Our experience has been that technology deployment is mostly driven by non-technical aspects, and the Technology Stress Test reflects that. It is also our experience that 3-5 well-defined, targeted actions are often sufficient to get the technology deployment going. Based on our experience, we can support you with facilitating the Technology Stress Test and get you from A to B. If needed, we can support you all the way to successful deployment and sustainably embedding the technology into your business. Throughout the dialogue, it is important to keep in mind that it’s not the actual score that matters. What matters is the quality of the dialogue, and the actions as a result of the dialogue that can be completed within the desired timeline.

So, what are the themes that make up the Technology Stress Test? Let’s go through them, one by one. Based on the dialogue, a score will be given in the range of 0 – 5 per theme based on the current situation. Also, as part of the dialogue, actions are discussed and agreed such that the chances of success can be increased where needed, reflected in a higher score.


The first theme may sound trivial and easy, but actually it is not. It is important to make a realistic assessment of the absolute impact in terms of cost, production (or uptime), safety exposure reduction, CO2 emission reduction or potentially other measures. And it also needs to be put in perspective and compared to other things that can be done to improve performance. The impact number itself will not directly determine the score, it serves to start the dialogue.


The dialogue as part of this theme will be around the following.


Who is the specific person to whom you are ‘selling’ the technology? Note: it must be the person who benefits from the technology and gets it done (or makes sure that it gets done by influencing the decision maker).


How significant is the impact for this specific person, on a scale of 0-5?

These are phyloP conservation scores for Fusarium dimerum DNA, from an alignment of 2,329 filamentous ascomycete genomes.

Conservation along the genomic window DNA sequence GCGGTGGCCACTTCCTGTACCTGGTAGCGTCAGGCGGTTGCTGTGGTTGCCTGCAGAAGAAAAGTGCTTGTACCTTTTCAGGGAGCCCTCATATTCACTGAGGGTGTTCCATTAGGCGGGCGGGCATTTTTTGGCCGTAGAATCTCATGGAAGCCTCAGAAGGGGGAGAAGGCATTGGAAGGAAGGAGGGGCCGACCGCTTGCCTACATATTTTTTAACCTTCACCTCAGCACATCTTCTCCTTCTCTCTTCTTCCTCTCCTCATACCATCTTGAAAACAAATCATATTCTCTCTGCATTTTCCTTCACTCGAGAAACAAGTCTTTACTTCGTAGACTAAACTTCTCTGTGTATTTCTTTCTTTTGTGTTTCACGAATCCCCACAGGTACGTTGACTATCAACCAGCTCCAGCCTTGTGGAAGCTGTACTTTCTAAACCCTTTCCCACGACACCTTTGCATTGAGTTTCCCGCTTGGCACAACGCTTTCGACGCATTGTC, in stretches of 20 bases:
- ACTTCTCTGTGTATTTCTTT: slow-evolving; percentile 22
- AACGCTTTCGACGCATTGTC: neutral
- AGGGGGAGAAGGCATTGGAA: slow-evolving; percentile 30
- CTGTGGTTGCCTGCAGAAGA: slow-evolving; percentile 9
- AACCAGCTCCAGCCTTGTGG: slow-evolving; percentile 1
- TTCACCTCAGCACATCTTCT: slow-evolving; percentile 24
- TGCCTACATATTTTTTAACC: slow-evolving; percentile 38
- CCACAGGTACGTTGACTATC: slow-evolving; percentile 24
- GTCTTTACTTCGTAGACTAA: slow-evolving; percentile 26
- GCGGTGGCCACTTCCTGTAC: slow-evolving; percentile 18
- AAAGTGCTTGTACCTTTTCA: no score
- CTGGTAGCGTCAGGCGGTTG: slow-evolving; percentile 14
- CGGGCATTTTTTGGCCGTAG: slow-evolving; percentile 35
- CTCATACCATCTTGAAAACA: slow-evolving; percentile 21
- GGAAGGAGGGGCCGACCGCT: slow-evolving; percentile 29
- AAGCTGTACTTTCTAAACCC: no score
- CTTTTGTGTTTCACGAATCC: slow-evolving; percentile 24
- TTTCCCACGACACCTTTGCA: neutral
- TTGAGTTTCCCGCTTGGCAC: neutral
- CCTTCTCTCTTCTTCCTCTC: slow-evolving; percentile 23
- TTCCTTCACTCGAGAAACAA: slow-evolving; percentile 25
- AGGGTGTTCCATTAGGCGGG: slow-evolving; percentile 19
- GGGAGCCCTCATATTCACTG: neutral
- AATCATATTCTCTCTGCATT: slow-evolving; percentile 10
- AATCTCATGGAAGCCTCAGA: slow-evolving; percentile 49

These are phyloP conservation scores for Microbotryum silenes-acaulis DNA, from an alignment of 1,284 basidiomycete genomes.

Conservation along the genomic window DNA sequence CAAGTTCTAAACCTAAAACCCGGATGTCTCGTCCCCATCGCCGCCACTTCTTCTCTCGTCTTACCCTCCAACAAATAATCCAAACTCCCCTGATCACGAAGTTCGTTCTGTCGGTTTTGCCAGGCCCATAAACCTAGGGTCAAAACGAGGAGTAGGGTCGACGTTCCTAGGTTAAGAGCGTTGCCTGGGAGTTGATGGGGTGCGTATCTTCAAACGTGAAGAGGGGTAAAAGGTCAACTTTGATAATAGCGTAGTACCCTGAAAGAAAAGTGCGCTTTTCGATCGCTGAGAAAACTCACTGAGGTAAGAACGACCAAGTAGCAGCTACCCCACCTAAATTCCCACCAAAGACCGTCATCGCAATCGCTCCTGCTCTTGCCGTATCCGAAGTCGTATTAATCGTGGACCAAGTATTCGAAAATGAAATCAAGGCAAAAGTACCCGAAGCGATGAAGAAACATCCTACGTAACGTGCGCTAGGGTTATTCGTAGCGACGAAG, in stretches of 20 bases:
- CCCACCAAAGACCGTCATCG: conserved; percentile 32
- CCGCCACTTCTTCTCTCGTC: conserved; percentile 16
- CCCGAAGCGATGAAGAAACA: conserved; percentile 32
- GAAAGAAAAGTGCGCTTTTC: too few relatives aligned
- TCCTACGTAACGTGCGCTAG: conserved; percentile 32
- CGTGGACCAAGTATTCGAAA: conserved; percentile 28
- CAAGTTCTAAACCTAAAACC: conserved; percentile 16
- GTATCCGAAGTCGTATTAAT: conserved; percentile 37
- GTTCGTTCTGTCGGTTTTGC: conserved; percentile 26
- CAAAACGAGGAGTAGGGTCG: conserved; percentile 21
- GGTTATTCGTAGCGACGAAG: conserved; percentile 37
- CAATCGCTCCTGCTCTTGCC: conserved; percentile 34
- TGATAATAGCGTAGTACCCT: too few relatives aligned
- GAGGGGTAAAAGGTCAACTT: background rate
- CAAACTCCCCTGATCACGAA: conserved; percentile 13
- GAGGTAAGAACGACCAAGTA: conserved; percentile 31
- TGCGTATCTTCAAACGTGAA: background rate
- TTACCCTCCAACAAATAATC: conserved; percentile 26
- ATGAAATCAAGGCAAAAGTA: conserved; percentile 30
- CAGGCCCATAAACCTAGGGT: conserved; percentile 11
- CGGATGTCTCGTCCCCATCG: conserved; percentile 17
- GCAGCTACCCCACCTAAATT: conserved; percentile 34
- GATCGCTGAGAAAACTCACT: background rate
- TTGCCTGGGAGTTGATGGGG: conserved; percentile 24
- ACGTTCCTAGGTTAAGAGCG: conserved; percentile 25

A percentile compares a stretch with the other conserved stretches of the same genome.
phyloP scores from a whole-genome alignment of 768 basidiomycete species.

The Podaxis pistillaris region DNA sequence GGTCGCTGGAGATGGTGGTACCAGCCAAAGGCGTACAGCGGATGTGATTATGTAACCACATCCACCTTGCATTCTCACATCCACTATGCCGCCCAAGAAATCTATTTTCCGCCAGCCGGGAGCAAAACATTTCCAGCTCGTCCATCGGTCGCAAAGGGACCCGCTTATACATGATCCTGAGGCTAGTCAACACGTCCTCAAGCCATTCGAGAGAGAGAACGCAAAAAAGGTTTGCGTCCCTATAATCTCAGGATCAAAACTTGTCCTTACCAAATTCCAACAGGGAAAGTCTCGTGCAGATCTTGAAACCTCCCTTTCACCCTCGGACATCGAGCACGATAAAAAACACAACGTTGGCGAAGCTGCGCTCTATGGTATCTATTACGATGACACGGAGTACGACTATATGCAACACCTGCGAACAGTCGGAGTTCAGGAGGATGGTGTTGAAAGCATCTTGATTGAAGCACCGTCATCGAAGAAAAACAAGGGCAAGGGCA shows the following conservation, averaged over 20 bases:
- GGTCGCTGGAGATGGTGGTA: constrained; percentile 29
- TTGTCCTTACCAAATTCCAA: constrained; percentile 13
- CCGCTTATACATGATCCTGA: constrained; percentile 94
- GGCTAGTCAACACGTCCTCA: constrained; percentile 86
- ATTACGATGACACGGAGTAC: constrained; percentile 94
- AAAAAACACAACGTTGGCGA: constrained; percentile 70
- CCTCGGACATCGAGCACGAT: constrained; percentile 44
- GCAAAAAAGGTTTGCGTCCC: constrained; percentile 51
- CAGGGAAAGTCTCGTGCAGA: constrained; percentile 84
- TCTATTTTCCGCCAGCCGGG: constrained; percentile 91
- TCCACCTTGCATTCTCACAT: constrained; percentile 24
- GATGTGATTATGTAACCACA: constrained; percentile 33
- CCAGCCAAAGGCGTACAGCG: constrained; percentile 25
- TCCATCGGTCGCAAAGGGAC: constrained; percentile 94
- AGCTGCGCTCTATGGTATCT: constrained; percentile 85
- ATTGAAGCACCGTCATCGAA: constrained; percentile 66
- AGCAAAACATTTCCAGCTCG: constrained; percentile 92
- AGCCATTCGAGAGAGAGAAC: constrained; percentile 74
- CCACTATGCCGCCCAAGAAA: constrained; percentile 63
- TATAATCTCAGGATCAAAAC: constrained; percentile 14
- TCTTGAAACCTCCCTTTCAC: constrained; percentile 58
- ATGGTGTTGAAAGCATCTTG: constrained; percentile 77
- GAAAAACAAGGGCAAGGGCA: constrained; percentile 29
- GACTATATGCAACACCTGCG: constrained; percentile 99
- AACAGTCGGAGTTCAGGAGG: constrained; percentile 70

For example: a technology can result in 100k euro OPEX savings per year. The engineering lead you are targeting has a budget of 1 million euro per year. In this case, the impact is very significant ⇒ 5. If you would be targeting a person who holds a budget of 100 million euro per year, the relative impact is low.


As part of the structured dialogue, we will explore whether the right person is targeted. Is this really the person who has the most interest in the technology? Should you go one level down in the organisation (such that the business impact is of sufficient interest to the person you’re targeting), with the risk that the person has less authority to take decisions? Or should you go a level up, with the risk that the technology is of relatively less importance, and the risk that the person one level up can devote less time given the many other responsibilities that he/she has? Or perhaps target a person in a different line of the organisation? Or a combination (with the risk that there’s no clear owner to move things forward)? Does the person you’re targeting only have decision authority in a local organisation, or does the person have the authority to take decisions for deployment globally? These and other points will come up as part of the dialogue.


Part of this theme also is: are you presenting the technology in the right way, such that it resonates with the person you’re talking to? Should you change your pitch? If your messages are not right, the impact of the technology may be perceived as being lower than it actually is.